My parents were older when they had me, their only child. My mom had just turned 37 a few weeks before I was born and my dad was almost 40. He retired while I was in college. All my life my folks were the “old” ones – closer in age, and often in lifestyle, to my friends’ grandparents than to their parents.
I was barely into my forties when I lost my father. For a long time, I felt cheated out of the years I thought I should have had with him – would have had, if only I hadn’t been born so late in his life. My mom has been hospitalized four times in the last six years, and every time I’ve been terrified of losing her, too. I’ve wished that we could have more time. She will be 86 in June and has some pretty significant health issues (congestive heart failure, chronic kidney disease) along with the dementia, so I know our time left together is limited.
Today I was perusing the Alzheimer’s Association message boards and was struck by the number of people in their late fifties through late sixties who are caring for parents (or spouses) with dementia. These caregivers are old enough to have a lot of their own health issues, to sometimes lack the physical strength necessary for the hard work of caregiving, perhaps starting to have concerns about their own failing memories. I realized that, in many ways, I am lucky to be facing the challenge of caring for my mother while I’m still relatively young and healthy. It’s exhausting enough working a full-time job and then putting in an average of 20 hours a week with my mom. The stress of it has definitely aggravated both my acid reflux and my migraines. I can’t imagine doing all of this if I had any more serious health issues.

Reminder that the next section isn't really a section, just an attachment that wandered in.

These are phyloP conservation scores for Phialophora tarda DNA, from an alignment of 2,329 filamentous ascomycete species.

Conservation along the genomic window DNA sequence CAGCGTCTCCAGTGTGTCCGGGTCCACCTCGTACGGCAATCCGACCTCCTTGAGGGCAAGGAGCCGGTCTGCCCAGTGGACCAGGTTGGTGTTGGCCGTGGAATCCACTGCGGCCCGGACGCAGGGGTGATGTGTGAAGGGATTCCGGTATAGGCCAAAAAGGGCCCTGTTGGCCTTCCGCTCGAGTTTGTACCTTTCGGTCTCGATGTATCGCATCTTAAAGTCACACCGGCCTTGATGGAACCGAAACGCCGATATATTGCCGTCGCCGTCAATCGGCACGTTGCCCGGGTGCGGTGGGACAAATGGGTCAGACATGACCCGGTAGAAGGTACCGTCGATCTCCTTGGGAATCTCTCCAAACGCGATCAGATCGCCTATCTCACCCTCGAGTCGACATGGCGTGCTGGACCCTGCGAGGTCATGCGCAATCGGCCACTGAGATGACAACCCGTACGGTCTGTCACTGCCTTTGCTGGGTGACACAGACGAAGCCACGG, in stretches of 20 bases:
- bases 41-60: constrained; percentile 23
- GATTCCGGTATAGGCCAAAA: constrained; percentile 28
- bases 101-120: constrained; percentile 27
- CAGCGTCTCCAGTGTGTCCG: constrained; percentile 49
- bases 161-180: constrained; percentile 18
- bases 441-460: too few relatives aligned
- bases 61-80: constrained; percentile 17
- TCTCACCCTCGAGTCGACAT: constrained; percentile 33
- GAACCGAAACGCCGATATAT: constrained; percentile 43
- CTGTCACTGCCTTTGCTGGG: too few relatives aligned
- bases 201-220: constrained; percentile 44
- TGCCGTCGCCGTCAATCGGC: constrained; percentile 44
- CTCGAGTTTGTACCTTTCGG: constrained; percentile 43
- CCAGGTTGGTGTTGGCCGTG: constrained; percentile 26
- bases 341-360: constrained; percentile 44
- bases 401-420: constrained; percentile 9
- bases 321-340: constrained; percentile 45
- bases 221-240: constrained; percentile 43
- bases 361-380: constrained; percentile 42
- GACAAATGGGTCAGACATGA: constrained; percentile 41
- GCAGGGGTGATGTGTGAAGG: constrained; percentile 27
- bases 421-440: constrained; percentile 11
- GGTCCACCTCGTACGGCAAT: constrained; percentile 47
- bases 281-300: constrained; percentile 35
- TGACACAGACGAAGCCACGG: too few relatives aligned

From another perspective, my mom is lucky to be facing all of this with a daughter by her side who is able and willing to care for her, whatever it takes.